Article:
U.S. officials see other parallels as well. Mr. Noriega transformed Panama into a playground for violent, international drug cartels, and the Trump administration has accused Mr. Maduro and his military henchmen of harboring drug traffickers, guerrillas from Colombia, and even Hezbollah, a designated terrorist group.
They also have accused government officials together with well-connected businessmen of stealing hundreds of billions of dollars from the state coffers, much of it from state oil giant PDVSA, which has seen its production plunge to a seven-decade low.
Still, charging Mr. Maduro was no easy task. Sitting foreign leaders normally enjoy immunity from prosecution under U.S. law and international norms.
But the U.S. is among 60 countries that no longer consider Mr. Maduro a head of state even if he does hold de facto power. They instead recognize Mr. Guaidó, the head of the congress, as Venezuela's rightful leader following the socialist's re-election in a 2018 race marred by allegations of fraud and an opposition boycott.
The evidence against Mr. Maduro was collected over several years by investigators in Miami, New York, Houston, and Washington who have brought drug trafficking, foreign bribery, and money-laundering charges against several senior Venezuelan officials, members of the military and government-connected businessmen.
To the surprise of many, Mr. Maduro has stubbornly clung to power. The Trump administration raised the ante last fall, withdrawing support for a Norway-sponsored mediation effort and extending sanctions so that even foreign companies faced retaliation for extending Mr. Maduro a lifeline.
Separately, Mr. Barr prioritized investigations into Mr. Maduro's inner circle, according to two people who spoke on condition of anonymity to discuss internal Justice Department deliberations.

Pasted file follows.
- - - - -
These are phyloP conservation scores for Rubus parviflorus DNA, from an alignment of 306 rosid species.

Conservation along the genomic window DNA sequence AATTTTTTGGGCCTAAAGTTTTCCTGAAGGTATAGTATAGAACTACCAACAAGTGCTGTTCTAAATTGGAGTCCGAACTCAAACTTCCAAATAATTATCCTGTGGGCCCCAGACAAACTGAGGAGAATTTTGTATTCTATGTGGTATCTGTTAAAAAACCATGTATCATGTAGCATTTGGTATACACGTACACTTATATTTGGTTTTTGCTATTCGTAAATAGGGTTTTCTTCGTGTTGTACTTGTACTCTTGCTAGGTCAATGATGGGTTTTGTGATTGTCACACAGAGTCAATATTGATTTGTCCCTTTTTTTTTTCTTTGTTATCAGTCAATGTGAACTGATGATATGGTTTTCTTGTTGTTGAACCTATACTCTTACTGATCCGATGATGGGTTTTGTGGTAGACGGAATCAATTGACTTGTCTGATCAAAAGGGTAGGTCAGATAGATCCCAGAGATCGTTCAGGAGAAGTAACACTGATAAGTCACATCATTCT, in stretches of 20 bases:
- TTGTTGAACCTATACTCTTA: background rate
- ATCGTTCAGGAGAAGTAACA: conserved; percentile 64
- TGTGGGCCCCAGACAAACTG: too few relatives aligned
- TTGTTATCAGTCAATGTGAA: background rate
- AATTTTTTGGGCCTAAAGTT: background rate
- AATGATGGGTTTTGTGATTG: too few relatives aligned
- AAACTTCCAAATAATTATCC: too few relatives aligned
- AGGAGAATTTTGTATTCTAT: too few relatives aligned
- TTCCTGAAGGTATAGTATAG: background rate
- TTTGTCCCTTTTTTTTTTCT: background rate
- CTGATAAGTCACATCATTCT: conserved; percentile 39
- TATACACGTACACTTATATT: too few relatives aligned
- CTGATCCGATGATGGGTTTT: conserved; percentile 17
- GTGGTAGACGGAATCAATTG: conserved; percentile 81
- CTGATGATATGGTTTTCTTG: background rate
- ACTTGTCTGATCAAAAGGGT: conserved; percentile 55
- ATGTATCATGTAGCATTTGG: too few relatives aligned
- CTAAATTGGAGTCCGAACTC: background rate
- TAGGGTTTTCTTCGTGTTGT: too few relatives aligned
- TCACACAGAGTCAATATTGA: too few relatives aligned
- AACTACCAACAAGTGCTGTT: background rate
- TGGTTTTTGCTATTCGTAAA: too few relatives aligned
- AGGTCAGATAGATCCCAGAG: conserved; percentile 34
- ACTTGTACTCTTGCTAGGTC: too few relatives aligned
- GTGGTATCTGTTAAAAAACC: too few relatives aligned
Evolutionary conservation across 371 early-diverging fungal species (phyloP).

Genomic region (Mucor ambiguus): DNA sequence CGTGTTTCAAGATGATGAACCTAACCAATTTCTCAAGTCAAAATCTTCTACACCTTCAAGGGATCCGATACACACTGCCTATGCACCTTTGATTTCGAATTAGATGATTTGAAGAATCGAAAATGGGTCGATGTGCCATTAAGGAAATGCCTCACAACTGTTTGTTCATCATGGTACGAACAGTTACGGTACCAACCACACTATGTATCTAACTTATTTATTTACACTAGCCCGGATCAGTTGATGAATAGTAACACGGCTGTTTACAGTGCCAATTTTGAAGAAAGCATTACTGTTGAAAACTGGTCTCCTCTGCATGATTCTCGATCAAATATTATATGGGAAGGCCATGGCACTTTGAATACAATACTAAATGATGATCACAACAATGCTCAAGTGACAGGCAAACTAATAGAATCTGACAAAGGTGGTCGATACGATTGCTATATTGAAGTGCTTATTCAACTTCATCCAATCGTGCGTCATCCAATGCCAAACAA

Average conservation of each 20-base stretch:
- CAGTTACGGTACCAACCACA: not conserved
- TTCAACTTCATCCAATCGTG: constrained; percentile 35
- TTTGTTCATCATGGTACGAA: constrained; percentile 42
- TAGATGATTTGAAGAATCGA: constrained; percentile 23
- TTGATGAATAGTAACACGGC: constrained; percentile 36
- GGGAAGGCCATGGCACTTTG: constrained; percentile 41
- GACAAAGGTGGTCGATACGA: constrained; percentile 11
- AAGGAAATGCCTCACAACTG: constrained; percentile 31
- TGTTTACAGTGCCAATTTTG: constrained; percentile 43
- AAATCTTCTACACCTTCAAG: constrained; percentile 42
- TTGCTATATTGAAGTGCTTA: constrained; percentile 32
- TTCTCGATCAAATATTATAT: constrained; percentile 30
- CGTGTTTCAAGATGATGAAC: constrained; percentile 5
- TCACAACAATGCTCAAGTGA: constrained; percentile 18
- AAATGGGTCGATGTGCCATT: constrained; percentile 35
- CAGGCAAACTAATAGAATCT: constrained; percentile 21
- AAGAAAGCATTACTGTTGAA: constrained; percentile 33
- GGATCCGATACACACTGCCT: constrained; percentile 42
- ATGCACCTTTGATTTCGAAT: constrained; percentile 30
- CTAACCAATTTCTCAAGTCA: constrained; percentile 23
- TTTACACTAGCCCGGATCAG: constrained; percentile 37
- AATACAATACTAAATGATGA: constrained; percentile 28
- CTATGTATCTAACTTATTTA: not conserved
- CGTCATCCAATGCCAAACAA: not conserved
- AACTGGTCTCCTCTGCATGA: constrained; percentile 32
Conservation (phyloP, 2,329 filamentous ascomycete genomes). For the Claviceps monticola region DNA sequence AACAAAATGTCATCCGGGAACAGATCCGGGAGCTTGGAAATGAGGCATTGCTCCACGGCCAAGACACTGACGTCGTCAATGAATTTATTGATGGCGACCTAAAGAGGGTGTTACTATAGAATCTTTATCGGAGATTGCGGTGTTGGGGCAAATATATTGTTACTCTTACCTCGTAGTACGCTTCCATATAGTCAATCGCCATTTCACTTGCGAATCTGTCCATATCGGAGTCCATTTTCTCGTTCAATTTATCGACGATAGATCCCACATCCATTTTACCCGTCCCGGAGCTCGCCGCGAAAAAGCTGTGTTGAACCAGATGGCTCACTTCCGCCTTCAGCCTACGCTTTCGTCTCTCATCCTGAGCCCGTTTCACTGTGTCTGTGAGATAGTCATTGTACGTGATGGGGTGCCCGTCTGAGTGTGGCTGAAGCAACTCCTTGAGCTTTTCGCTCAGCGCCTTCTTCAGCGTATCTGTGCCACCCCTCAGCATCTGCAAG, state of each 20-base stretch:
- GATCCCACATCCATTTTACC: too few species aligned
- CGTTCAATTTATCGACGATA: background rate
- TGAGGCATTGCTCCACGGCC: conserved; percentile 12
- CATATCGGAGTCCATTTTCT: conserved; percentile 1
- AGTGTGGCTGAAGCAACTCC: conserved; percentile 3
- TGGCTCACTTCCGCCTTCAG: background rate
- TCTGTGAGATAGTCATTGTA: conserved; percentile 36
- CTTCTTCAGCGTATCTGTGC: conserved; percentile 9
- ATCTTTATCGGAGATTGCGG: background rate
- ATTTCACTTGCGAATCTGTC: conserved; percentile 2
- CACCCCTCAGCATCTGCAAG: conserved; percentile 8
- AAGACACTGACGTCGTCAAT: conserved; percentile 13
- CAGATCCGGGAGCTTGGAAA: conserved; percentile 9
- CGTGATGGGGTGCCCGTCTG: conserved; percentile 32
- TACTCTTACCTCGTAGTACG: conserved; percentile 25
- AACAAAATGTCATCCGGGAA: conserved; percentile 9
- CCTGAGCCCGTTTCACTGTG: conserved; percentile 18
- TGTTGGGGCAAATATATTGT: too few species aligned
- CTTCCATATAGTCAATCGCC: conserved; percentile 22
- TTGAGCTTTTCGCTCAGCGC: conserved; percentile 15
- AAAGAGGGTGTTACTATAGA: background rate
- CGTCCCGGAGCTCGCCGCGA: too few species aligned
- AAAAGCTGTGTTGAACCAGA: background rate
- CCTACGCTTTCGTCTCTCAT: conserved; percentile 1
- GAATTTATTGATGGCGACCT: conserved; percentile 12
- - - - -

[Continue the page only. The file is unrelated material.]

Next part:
The pressure to deliver, the people said, went into overdrive around the time Mr. Guaidó visited Washington in February and Mr. Trump praised him as his guest at the State of the Union address, calling him "a very brave man, who carries with him the hopes, dreams, and aspirations of all Venezuelans."
Frank Mora, a former Pentagon official, said the U.S. is right to condemn Mr. Maduro and others for repressing his people, stealing from state coffers, and turning Venezuela into a criminal state.
But he worries the indictments play more into the emotion of voters in Florida – a must-win state for Mr. Trump where Venezuelans, Cubans, and Nicaraguans fleeing authoritarian governments have political muscle – than help address the country's grinding crisis.
"We're not going to go in and capture him," said Mr. Mora, who now heads the Latin America studies institute at Florida International University. "This isn't about regime change or restoring democracy to Venezuela. It's about electoral politics."
This story was reported by The Associated Press with contributions from writers Scott Smith in Venezuela, Jim Mustian in New York, and Michael Balsamo, and Matthew Lee in Washington.